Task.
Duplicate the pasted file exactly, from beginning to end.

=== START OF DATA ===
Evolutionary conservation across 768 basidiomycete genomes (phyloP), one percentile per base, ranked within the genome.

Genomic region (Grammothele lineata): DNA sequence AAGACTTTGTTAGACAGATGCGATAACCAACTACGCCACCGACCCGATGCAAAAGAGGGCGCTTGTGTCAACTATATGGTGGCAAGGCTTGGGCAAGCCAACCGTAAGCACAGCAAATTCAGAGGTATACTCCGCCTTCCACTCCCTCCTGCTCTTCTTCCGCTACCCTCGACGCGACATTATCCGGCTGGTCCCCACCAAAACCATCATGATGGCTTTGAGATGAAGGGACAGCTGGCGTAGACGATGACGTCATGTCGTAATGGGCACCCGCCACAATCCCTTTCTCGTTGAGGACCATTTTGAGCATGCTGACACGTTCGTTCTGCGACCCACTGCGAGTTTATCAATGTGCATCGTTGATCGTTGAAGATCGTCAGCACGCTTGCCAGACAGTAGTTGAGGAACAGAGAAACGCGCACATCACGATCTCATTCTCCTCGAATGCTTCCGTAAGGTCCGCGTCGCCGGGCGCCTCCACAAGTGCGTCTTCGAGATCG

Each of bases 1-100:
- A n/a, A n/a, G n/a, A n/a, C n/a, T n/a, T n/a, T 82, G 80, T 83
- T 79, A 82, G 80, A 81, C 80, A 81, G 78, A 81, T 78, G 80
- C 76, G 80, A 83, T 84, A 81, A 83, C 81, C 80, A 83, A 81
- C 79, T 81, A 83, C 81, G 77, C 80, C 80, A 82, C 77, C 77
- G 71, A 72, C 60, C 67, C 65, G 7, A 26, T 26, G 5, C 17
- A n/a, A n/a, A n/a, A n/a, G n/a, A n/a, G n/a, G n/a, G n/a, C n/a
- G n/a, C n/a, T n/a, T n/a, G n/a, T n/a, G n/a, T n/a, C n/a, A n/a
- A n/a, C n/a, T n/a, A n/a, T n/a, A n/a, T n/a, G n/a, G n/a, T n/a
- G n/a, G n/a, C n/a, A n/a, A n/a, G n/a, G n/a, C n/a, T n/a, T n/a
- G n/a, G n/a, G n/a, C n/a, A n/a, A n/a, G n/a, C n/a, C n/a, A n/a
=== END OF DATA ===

Evolutionary conservation across 768 basidiomycete genomes (phyloP), one percentile per base, ranked within the genome.

Genomic region (Grammothele lineata): DNA sequence AAGACTTTGTTAGACAGATGCGATAACCAACTACGCCACCGACCCGATGCAAAAGAGGGCGCTTGTGTCAACTATATGGTGGCAAGGCTTGGGCAAGCCAACCGTAAGCACAGCAAATTCAGAGGTATACTCCGCCTTCCACTCCCTCCTGCTCTTCTTCCGCTACCCTCGACGCGACATTATCCGGCTGGTCCCCACCAAAACCATCATGATGGCTTTGAGATGAAGGGACAGCTGGCGTAGACGATGACGTCATGTCGTAATGGGCACCCGCCACAATCCCTTTCTCGTTGAGGACCATTTTGAGCATGCTGACACGTTCGTTCTGCGACCCACTGCGAGTTTATCAATGTGCATCGTTGATCGTTGAAGATCGTCAGCACGCTTGCCAGACAGTAGTTGAGGAACAGAGAAACGCGCACATCACGATCTCATTCTCCTCGAATGCTTCCGTAAGGTCCGCGTCGCCGGGCGCCTCCACAAGTGCGTCTTCGAGATCG

Each of bases 1-100:
- A n/a, A n/a, G n/a, A n/a, C n/a, T n/a, T n/a, T 82, G 80, T 83
- T 79, A 82, G 80, A 81, C 80, A 81, G 78, A 81, T 78, G 80
- C 76, G 80, A 83, T 84, A 81, A 83, C 81, C 80, A 83, A 81
- C 79, T 81, A 83, C 81, G 77, C 80, C 80, A 82, C 77, C 77
- G 71, A 72, C 60, C 67, C 65, G 7, A 26, T 26, G 5, C 17
- A n/a, A n/a, A n/a, A n/a, G n/a, A n/a, G n/a, G n/a, G n/a, C n/a
- G n/a, C n/a, T n/a, T n/a, G n/a, T n/a, G n/a, T n/a, C n/a, A n/a
- A n/a, C n/a, T n/a, A n/a, T n/a, A n/a, T n/a, G n/a, G n/a, T n/a
- G n/a, G n/a, C n/a, A n/a, A n/a, G n/a, G n/a, C n/a, T n/a, T n/a
- G n/a, G n/a, G n/a, C n/a, A n/a, A n/a, G n/a, C n/a, C n/a, A n/a